Splitting comp.lang.python

Mikael Olofsson mikael at isy.liu.se
Wed Mar 1 20:19:48 CET 2000


On 01-Mar-00 Cameron Laird wrote:
 >  Seconded.  That is, I can imagine that creation of
 >  comp.lang.python.{gui,db,advocacy} would result in
 >  nice dialectical dynamics.  Most important, I pro-
 >  pose that the target audiences would quickly agree
 >  on which threads belong where.  I see the .gui and
 >  .db humming along with nice sustainable communities
 >  of discussants and topics.
 >  
 >  I'm a bit less convinced .advocacy would work.  It
 >  certainly would change the character of our present
 >  inclusive c.l.p.  Some of that change would be for
 >  the better ...

Well, I have very little experience with such subgroups. From what I've
read in this group in similar threads, it does work at least sometimes.
I would certainly say "good riddance" if we could loose some of the
discussions that take us nowhere, except that it drives some of us mad.
Those who find that kind of discussion interresting can do so in the
relative privacy of c.l.py.advocacy.

 >  Here's the hazard in all this:  timbot doesn't bother
 >  with c.l.p.gui because actual user interfaces are too
 >  practical for it (or whatever the random reason gener-
 >  ator happens to say that day).  Some part of the real
 >  progress with GUI bindings is dependent on general
 >  ideas about Pyextensibility and persistence methods
 >  and dictionary cleverness and the threading model and
 >  ... and, well, we'd miss him.

I think I've grasped what you mean here. You mean that the timbot wouldn't
follow you to c.l.py.gui, and those discussing GUIs would miss the timbot.
Finally, you're one of them. Hmm... I know the value of the cermons given 
by the timbot. You do agree with me that the percentage of the postings 
that concern GUIs is quite large, don't you. If I'm the only one who is 
not interested in GUIs, I won't persue this topic any more.

 >  Whatever we do or don't do with c.l.p will have both
 >  costs and benefits.  I take the possibility seriously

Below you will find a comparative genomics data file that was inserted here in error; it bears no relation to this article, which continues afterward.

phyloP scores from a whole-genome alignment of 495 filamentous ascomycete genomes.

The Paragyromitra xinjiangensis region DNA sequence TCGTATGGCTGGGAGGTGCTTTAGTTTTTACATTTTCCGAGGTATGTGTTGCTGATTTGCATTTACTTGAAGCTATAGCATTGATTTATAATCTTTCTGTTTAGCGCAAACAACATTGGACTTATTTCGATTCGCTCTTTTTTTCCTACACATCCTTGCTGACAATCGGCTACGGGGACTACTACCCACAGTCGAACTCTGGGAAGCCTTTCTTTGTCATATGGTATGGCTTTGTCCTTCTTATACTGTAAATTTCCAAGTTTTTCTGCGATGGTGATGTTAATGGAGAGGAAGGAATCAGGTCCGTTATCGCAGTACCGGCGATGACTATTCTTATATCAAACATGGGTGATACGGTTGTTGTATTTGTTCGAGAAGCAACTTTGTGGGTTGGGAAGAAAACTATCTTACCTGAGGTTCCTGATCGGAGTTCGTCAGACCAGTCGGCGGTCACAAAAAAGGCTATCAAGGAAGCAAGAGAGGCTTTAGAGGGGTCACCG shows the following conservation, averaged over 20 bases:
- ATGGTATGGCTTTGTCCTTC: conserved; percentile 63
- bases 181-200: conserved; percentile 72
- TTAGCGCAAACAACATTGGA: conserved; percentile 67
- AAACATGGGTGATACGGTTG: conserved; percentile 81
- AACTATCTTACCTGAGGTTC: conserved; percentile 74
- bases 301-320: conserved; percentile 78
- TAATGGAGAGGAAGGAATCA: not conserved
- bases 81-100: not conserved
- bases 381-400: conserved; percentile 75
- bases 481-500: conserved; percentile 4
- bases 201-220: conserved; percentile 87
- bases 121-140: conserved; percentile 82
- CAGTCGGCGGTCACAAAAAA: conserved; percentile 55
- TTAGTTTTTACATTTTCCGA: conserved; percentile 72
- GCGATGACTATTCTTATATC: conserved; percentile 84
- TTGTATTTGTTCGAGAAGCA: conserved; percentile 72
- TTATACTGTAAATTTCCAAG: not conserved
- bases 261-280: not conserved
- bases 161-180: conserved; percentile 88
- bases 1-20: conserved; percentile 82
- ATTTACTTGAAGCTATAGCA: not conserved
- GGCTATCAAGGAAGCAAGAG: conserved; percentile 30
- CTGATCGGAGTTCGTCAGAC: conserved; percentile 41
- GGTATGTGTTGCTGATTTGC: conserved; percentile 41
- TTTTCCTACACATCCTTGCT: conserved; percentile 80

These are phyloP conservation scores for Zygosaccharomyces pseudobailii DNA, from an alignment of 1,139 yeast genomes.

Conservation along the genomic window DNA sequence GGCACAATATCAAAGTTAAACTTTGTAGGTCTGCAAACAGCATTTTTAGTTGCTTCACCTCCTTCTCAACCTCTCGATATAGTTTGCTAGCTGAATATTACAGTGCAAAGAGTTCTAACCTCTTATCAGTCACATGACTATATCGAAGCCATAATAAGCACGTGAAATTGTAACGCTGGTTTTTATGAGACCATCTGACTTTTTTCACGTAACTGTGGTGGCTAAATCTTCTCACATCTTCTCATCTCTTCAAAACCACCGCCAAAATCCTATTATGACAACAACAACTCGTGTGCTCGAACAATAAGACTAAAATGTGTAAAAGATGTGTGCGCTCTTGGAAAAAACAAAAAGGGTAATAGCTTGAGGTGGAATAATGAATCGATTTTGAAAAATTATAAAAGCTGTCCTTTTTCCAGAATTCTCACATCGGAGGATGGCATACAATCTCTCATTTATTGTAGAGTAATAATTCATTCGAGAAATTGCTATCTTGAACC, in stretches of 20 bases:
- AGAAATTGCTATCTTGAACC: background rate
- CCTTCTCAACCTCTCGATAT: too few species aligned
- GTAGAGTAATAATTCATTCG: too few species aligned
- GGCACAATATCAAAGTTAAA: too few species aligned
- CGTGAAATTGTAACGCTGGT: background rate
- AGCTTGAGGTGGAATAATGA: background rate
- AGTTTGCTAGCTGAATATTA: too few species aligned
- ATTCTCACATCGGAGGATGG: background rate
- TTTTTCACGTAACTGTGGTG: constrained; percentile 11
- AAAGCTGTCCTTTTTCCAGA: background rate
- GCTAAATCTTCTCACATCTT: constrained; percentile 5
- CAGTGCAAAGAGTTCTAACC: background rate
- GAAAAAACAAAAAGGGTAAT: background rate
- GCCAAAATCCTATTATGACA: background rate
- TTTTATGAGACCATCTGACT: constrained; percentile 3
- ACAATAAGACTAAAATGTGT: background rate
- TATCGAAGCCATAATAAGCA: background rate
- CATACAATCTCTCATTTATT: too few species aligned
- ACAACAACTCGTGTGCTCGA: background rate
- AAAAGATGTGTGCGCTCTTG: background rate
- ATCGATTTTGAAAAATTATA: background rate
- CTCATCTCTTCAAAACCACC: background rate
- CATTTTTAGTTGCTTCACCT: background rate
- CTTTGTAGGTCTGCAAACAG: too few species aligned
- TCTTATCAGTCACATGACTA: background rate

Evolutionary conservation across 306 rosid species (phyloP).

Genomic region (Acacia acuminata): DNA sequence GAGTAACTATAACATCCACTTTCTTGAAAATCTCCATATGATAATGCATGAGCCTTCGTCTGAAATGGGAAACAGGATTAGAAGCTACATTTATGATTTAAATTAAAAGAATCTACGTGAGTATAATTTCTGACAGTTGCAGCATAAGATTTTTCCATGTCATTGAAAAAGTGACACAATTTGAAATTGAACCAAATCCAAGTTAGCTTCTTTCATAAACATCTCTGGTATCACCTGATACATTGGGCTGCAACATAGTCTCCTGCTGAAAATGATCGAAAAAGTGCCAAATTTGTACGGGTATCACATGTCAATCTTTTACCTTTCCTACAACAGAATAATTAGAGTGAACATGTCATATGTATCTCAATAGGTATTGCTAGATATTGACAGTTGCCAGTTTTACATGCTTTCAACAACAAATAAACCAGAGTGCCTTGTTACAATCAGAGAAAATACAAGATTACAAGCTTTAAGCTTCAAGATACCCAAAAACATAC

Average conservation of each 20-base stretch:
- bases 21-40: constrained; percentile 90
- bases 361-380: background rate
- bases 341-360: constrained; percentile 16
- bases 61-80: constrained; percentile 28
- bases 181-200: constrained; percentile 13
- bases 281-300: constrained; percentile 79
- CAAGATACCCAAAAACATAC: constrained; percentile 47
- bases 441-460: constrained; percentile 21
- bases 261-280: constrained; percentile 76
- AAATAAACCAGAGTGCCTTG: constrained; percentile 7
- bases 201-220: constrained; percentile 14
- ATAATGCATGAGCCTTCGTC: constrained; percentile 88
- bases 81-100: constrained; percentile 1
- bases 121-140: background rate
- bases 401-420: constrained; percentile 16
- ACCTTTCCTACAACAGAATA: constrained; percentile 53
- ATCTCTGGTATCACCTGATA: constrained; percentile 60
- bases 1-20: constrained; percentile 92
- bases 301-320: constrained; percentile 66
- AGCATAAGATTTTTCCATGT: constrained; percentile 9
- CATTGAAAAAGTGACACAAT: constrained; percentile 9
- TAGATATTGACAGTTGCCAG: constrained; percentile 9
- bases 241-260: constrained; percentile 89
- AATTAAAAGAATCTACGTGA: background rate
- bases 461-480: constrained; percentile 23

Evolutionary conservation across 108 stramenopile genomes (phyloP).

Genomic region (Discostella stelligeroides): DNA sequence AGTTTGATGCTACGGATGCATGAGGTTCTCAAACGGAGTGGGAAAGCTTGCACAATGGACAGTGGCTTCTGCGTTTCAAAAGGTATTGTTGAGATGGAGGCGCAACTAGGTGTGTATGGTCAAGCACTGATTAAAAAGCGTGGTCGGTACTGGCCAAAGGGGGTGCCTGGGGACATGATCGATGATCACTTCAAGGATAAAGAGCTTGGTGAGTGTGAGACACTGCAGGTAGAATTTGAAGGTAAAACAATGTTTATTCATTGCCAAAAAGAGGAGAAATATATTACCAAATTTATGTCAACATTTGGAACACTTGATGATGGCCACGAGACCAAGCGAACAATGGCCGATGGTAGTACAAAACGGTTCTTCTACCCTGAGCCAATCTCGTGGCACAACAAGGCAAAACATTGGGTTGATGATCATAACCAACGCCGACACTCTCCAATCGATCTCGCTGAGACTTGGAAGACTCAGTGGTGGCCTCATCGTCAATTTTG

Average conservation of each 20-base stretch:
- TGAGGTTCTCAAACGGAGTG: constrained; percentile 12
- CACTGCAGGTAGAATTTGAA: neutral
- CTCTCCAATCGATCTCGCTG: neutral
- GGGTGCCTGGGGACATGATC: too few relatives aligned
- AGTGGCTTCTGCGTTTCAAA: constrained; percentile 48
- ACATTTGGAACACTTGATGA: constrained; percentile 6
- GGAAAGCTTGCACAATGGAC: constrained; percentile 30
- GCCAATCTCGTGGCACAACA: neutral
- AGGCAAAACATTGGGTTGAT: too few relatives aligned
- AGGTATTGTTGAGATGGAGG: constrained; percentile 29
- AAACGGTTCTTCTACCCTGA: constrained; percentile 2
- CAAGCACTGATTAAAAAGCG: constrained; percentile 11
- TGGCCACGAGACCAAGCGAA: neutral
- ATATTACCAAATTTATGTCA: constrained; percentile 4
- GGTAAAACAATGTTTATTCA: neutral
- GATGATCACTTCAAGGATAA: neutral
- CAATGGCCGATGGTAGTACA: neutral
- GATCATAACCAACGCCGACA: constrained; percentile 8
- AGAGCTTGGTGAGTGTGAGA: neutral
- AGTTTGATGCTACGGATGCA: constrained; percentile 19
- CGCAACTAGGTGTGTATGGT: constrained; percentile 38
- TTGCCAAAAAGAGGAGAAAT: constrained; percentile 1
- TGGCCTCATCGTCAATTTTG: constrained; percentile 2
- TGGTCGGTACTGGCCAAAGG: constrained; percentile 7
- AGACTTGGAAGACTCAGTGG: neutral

>  enough that I'm criticizing it realistically.  If
 >  people want such a change, it can work, despite the
 >  melancholy it elicits from the nostalgia-afflicted.
 >  I do believe some changes are clearly more favorable
 >  than others (c.l.p.gui over c.l.p.tkinter), and I'll
 >  largely confine my remarks to those comparisons.
 >  
 >  Any change will involve a controversy over whether
 >  c.l.p becomes c.l.p.misc or stays unchanged.  Don't
 >  be distracted by that, at least for now.  Treat it as
 >  a technical requirement to suffer through the argument.

My main concern is the following. A few concentrated fairly low traffic
groups about different aspects concerning Python may purify the 
discussions, which I think makes them better. If someone relatively new 
to Python wants to follow a group about Python, it is more likely that 
he or she will stay tuned if it is possible to follow a group that is 
not discussing things that are not obviously related to the core language.
The same goes for people with a narrow interest in Python, like me. 
Finally, those who are only interested in certain aspects can in this way
easily disregard the others.

 >  I'm not so sanguine about c.l.p.platform.  What are
 >  examples of postings you anticipate there?

Hmm... It's an impression that I've had. But now when you mention it...
When I browse through the subjects of the posts of the last week, there
are only a few related to certain platforms. I rest my case.

/Mikael

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Date:    01-Mar-00
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